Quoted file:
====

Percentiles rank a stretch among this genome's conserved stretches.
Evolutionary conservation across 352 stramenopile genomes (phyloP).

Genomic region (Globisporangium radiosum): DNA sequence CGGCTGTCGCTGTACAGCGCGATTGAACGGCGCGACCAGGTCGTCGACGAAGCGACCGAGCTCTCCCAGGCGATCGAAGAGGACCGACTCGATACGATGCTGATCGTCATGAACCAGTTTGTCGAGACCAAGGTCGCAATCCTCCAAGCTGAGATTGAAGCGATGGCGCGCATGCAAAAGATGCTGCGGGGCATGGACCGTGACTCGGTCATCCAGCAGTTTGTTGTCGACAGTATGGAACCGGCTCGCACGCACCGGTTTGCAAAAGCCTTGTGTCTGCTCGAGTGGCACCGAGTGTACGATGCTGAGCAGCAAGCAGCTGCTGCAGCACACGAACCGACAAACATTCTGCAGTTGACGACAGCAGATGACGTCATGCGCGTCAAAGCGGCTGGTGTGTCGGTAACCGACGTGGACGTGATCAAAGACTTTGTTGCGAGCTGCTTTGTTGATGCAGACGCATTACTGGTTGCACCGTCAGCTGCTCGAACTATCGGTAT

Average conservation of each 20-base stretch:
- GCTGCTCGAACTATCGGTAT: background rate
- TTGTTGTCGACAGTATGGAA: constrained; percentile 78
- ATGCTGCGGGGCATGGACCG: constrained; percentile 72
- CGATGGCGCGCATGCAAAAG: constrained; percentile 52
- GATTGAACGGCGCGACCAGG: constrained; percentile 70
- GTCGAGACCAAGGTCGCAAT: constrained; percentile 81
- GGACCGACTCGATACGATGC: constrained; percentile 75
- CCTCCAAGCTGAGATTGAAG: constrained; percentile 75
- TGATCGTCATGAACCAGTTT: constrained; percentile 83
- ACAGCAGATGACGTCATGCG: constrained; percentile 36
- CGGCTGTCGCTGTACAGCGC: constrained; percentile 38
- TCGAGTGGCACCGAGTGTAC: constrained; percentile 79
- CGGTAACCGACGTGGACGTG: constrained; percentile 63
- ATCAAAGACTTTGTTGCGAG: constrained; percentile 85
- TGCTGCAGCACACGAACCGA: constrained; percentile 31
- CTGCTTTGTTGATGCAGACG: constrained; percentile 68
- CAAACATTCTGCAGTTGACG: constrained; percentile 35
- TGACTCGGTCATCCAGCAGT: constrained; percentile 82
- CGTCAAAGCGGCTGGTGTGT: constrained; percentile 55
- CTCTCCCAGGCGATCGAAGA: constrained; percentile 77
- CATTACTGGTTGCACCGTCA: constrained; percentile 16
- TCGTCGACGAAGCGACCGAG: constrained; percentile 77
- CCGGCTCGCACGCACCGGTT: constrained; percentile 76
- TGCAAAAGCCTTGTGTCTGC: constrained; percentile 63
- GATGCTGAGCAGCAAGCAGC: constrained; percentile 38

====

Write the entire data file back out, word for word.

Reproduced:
Percentiles rank a stretch among this genome's conserved stretches.
Evolutionary conservation across 352 stramenopile genomes (phyloP).

Genomic region (Globisporangium radiosum): DNA sequence CGGCTGTCGCTGTACAGCGCGATTGAACGGCGCGACCAGGTCGTCGACGAAGCGACCGAGCTCTCCCAGGCGATCGAAGAGGACCGACTCGATACGATGCTGATCGTCATGAACCAGTTTGTCGAGACCAAGGTCGCAATCCTCCAAGCTGAGATTGAAGCGATGGCGCGCATGCAAAAGATGCTGCGGGGCATGGACCGTGACTCGGTCATCCAGCAGTTTGTTGTCGACAGTATGGAACCGGCTCGCACGCACCGGTTTGCAAAAGCCTTGTGTCTGCTCGAGTGGCACCGAGTGTACGATGCTGAGCAGCAAGCAGCTGCTGCAGCACACGAACCGACAAACATTCTGCAGTTGACGACAGCAGATGACGTCATGCGCGTCAAAGCGGCTGGTGTGTCGGTAACCGACGTGGACGTGATCAAAGACTTTGTTGCGAGCTGCTTTGTTGATGCAGACGCATTACTGGTTGCACCGTCAGCTGCTCGAACTATCGGTAT

Average conservation of each 20-base stretch:
- GCTGCTCGAACTATCGGTAT: background rate
- TTGTTGTCGACAGTATGGAA: constrained; percentile 78
- ATGCTGCGGGGCATGGACCG: constrained; percentile 72
- CGATGGCGCGCATGCAAAAG: constrained; percentile 52
- GATTGAACGGCGCGACCAGG: constrained; percentile 70
- GTCGAGACCAAGGTCGCAAT: constrained; percentile 81
- GGACCGACTCGATACGATGC: constrained; percentile 75
- CCTCCAAGCTGAGATTGAAG: constrained; percentile 75
- TGATCGTCATGAACCAGTTT: constrained; percentile 83
- ACAGCAGATGACGTCATGCG: constrained; percentile 36
- CGGCTGTCGCTGTACAGCGC: constrained; percentile 38
- TCGAGTGGCACCGAGTGTAC: constrained; percentile 79
- CGGTAACCGACGTGGACGTG: constrained; percentile 63
- ATCAAAGACTTTGTTGCGAG: constrained; percentile 85
- TGCTGCAGCACACGAACCGA: constrained; percentile 31
- CTGCTTTGTTGATGCAGACG: constrained; percentile 68
- CAAACATTCTGCAGTTGACG: constrained; percentile 35
- TGACTCGGTCATCCAGCAGT: constrained; percentile 82
- CGTCAAAGCGGCTGGTGTGT: constrained; percentile 55
- CTCTCCCAGGCGATCGAAGA: constrained; percentile 77
- CATTACTGGTTGCACCGTCA: constrained; percentile 16
- TCGTCGACGAAGCGACCGAG: constrained; percentile 77
- CCGGCTCGCACGCACCGGTT: constrained; percentile 76
- TGCAAAAGCCTTGTGTCTGC: constrained; percentile 63
- GATGCTGAGCAGCAAGCAGC: constrained; percentile 38